News, notes, and observations from the James River Valley in northern South Dakota with special attention to reviewing the performance of the media--old and new. E-Mail to MinneKota@gmail.com

Saturday, March 30, 2013

Own your own massacre site

For sale:  Wounded Knee, 40 acres,  $3.9 million

From The New York Times
[The Wounded Knee] massacre site, which passed into non-Indian hands generations ago, is up for sale, once again dragging Wounded Knee to the center of the Indian people’s bitter struggle against perceived injustice — as well as sowing rifts within the tribe over whether it would be proper, should the tribe get the land, to develop it in a way that brings some money to the destitute region. 


Thursday, March 21, 2013

Living in a virtual world is not living in an actual one

In the mid-1960s, the head of the Federal Communications Commission reviewed what television had developed into and declared it a "vast wasteland."  Now the Internet, which promised so much for human communications, is under review.  It is more than a vast wasteland.  It is a massive disaster, but with some mitigating spots.There are valuable and hugely important sites and advantages on the Internet, but they are undermined and hindered by the mass of human perversity and failure that proliferates on it.  . Blogs and their commenters are pervasive, and spread such a layer of stupidity, meanness, and mental perversity that they largely define the internet and contaminate the entire enterprise, so that the true virtues of the Internet can be used only through strenuous discernment and discrimination.   

Few people are educated and knowledgeable about language.  They do not understand the difference between language of reports, which portrays facts, and language of judgments, which portrays what is in the mind and not in actuality.  Few people distinguish between the facts that exist independently of them and the notions, errors, and perverse meanness through which they choose to perceive those facts.  

This state on the Internet has caused many teachers and professors to refuse to accept Internet sources from students in their research papers, unless they have gone through a process of evaluation.  I have pointed this out and recently did so in a very lengthy post on another venue, which produced many requests for what that process is.  There are many procedures listed on academic websites, but the one that seems most clear is the one from Virginia Tech.  (Yes, that is the university where a rampaging gunman killed 32 of his fellow students.)

Most reputable universities have posted procedures on their sites, but this one is the most concise and coherent.  That doesn't mean it isn't complex.  Here are the procedures for establishing the standards of accuracy, reliability, and credibility.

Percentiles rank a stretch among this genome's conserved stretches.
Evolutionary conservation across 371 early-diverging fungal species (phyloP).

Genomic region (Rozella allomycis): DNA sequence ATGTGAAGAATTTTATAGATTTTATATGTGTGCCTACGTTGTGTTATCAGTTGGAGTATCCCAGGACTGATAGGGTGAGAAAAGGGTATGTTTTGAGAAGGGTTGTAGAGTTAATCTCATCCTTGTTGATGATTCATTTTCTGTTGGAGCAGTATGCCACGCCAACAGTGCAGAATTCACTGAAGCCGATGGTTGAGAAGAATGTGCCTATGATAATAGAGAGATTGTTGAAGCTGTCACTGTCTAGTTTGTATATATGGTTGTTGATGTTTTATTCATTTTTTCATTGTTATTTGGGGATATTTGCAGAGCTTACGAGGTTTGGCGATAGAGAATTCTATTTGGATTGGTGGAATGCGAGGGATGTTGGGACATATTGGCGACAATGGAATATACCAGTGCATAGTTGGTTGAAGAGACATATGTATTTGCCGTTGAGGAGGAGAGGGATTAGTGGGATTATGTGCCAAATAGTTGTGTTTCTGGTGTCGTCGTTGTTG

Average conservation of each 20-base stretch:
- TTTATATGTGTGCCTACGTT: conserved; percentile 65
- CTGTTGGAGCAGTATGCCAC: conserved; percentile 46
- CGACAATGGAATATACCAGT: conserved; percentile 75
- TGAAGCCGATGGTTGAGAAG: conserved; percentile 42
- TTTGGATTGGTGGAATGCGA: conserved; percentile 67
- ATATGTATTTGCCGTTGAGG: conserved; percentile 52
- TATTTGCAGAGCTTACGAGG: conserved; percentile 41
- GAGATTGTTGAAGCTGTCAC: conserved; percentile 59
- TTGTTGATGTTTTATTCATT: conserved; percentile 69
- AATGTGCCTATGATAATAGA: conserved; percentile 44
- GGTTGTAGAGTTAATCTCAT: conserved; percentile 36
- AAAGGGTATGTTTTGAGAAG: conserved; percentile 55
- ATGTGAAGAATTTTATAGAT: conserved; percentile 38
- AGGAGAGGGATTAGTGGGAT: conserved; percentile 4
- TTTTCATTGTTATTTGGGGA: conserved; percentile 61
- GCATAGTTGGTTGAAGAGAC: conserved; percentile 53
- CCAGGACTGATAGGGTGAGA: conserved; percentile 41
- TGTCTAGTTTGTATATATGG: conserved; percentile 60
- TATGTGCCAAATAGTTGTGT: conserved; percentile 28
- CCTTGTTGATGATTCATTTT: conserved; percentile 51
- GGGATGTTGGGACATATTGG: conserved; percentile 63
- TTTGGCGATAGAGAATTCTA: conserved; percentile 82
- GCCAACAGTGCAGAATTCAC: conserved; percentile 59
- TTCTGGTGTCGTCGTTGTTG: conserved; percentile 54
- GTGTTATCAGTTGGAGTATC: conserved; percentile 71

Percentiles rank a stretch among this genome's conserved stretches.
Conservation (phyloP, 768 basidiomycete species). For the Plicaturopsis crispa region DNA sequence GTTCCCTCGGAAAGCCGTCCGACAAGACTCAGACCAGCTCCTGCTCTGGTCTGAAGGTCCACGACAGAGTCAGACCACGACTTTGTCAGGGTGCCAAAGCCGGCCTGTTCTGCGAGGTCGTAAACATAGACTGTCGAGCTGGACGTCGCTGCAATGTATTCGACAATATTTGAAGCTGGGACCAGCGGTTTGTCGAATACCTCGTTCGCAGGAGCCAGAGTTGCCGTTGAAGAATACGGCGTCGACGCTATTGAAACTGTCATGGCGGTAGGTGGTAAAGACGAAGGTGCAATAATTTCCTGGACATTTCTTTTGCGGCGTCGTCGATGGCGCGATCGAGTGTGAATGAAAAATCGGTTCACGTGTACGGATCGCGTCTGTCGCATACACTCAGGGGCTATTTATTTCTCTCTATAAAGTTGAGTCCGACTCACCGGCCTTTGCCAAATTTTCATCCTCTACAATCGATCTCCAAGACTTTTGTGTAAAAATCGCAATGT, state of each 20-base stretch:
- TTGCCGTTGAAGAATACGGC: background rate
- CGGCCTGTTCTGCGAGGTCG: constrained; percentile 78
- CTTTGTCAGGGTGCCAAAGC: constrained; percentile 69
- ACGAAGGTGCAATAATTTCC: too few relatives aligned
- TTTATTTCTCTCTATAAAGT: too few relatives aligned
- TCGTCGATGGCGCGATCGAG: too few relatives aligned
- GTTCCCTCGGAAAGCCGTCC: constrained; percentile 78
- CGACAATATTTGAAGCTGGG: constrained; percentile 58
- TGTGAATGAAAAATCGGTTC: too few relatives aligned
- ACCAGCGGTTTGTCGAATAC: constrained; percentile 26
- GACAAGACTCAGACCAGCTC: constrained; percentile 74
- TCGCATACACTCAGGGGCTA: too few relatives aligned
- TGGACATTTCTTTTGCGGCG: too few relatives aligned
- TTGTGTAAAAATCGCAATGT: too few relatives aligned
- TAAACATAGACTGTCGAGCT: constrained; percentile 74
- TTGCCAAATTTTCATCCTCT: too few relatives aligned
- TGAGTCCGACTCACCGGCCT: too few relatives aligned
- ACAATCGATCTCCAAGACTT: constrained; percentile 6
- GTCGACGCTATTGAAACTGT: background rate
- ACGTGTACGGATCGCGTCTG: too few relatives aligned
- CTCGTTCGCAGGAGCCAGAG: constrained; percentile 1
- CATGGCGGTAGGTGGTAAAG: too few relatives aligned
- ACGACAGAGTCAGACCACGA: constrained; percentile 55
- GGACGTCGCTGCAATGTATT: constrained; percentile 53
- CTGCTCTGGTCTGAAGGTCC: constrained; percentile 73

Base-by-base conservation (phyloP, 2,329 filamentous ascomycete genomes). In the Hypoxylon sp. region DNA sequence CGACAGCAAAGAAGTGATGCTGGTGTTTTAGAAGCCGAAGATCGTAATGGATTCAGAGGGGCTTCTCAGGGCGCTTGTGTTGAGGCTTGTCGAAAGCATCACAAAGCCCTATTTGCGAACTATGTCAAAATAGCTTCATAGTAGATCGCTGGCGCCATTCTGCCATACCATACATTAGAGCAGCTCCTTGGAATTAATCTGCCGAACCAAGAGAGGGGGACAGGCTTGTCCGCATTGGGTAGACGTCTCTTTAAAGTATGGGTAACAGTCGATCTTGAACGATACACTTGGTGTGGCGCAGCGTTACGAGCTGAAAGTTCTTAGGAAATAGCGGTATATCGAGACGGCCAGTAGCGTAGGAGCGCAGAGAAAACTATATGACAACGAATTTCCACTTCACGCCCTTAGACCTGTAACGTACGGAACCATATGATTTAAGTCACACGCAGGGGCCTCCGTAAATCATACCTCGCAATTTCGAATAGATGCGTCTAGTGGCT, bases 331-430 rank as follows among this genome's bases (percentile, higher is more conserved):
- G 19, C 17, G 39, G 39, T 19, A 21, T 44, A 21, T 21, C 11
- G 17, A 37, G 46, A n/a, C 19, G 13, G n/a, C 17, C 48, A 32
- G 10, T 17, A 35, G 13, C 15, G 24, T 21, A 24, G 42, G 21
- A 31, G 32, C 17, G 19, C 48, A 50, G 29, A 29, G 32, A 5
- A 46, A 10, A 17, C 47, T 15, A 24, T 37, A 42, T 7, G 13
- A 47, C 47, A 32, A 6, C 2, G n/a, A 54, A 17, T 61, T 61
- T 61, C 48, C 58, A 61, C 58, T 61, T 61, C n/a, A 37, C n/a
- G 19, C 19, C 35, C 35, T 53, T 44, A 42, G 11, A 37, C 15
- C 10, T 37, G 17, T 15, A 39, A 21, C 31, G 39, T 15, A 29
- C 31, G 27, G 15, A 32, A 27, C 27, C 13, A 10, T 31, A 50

CriteriaRationaleHow Can I Tell?

Authority

  • Is the page signed?
  • Are the author's qualifications available?
  • Does s/he have expertise in this subject?
  • Is the author associated with an educational institution or other reputable organization?
  • Does the publisher or publication have a reputation for reliability?
  • Is contact information for the author or group available on the site?
  • It's often hard to determine a web page's authorship.
  • Unlike traditional print resources, Web resources rarely have editors or fact-checkers.
  • There are no standards for information on the web which would ensure that all information there is accurate and useful.
  • People create web pages for different reasons:
    • Personal
    • Advocacy
    • Commercial/Marketing
    • Informational
  • Look at the top and bottom of the web page for clues.
  • Use the WhoIs service to determine the page's owner.
  • Is there a link to a main web site for the group/educational institution/ organization hosting this web page?
  • Look at the first part of the URL for the web page. Is it .org? .edu? .gov? .net? .com?
  • Does the author or host have a web page explaining who they are and what their mission or philosophy is?
  • Ask a Reference Librarian if information about the publisher is available
+ Now consider this web page

Coverage

  • Is the information even relevant to your topic?
  • Do you think it is useful to you?
  • Does this page have information that is not found elsewhere?
  • How in-depth is the material?
  • Web coverage often differs from print coverage.
  • Frequently it's difficult to determine the extent of coverage.
  • Sometimes web information is just-for-fun or outright silliness.
  • Read through/scan the web page and consider.
  • Ask a Reference Librarian if the information you have found can be verified elsewhere.
+ Now consider this web page

Objectivity

  • Does the information show a minimum of bias?
  • Is the page a presentation of facts and not designed to sway opinion?
  • Is the page free of advertisements or sponsored links?
  • Frequently the goals of the sponsors/authors aren't clearly stated.
  • Often the web serve as a virtual "Hyde Park Corner," a soapbox.
  • The content of the page may be influenced by the advertiser.
  • Read through/scan the web page and consider.
  • Does the author or host have a web page explaining who they are and what their mission or philosophy is?